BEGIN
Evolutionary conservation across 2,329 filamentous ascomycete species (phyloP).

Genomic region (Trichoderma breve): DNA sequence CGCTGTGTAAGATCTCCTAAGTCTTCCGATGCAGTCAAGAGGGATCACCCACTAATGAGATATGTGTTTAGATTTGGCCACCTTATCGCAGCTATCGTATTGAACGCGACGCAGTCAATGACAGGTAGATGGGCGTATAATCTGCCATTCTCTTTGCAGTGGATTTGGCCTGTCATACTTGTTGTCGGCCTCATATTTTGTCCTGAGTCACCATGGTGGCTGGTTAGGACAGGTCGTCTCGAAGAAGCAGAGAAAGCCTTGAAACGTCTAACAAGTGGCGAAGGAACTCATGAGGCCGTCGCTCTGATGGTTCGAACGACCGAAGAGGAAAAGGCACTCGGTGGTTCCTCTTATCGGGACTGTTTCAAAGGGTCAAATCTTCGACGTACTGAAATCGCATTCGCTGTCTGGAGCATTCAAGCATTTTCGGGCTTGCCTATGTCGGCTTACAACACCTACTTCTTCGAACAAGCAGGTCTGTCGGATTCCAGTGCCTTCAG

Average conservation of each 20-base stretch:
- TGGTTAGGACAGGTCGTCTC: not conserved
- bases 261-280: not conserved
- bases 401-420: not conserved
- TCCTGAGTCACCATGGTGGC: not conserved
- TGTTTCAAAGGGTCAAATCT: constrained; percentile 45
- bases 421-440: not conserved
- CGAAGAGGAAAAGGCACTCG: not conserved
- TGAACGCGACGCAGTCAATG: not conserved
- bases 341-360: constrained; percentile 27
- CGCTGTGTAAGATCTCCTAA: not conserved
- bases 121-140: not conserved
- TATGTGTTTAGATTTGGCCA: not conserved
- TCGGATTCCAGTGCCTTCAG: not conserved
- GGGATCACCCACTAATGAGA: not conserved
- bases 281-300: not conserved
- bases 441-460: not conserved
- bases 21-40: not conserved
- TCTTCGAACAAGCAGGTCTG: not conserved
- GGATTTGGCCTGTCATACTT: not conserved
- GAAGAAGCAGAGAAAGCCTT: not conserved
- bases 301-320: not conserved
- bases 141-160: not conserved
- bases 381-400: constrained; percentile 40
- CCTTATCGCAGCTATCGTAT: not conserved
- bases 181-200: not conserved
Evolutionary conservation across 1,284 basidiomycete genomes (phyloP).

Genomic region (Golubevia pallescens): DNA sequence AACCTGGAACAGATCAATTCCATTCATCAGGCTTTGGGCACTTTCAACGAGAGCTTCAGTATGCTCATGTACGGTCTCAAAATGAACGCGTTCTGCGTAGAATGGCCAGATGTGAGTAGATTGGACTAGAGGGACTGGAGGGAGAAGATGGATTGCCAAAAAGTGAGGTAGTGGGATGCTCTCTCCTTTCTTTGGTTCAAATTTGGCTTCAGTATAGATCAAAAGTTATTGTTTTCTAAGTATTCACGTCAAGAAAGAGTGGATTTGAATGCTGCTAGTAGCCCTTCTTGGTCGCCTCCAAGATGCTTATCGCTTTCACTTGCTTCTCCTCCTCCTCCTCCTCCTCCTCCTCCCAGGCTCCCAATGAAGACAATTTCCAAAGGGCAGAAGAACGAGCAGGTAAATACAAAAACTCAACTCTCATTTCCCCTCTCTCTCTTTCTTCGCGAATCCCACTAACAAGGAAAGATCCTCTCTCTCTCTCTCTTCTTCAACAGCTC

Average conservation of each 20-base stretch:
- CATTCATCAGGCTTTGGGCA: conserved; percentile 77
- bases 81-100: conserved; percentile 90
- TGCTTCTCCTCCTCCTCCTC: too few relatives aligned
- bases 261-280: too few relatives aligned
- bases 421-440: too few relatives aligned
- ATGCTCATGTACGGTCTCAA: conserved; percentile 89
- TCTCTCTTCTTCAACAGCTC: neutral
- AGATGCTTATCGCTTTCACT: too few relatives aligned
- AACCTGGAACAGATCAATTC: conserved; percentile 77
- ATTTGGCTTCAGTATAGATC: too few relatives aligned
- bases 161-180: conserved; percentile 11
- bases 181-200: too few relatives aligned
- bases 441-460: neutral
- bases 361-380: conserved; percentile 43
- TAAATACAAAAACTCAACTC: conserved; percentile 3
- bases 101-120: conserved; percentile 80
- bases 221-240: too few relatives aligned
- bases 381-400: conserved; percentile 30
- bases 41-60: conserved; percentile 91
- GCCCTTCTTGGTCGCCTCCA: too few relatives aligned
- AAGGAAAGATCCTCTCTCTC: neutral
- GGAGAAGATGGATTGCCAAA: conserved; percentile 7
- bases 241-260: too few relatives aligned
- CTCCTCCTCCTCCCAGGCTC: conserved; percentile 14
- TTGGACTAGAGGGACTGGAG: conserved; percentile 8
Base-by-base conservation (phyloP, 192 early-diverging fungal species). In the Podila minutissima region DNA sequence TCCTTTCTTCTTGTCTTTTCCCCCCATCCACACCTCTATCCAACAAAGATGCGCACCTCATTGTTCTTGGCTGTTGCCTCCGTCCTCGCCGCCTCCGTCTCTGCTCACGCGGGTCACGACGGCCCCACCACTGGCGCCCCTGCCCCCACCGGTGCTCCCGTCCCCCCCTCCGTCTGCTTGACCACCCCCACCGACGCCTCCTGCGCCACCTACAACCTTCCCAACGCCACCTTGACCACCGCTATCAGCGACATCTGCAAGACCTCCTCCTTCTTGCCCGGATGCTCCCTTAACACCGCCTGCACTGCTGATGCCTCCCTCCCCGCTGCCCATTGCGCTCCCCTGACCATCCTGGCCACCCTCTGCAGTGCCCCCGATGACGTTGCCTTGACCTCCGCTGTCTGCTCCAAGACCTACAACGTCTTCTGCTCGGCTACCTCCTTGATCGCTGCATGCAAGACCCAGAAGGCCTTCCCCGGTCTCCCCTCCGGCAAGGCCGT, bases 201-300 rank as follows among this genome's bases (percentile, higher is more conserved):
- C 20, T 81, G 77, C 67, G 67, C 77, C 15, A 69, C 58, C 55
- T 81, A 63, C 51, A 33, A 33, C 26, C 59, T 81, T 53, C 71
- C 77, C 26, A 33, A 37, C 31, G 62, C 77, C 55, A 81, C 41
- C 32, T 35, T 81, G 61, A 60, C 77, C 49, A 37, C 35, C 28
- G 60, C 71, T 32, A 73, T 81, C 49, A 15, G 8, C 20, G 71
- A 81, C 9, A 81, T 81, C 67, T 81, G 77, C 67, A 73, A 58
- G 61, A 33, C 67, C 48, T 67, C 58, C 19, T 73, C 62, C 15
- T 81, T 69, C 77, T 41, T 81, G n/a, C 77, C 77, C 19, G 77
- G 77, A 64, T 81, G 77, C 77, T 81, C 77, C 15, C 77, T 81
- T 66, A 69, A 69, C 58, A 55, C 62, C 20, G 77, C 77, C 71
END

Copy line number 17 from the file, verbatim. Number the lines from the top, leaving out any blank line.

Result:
- GGGATCACCCACTAATGAGA: not conserved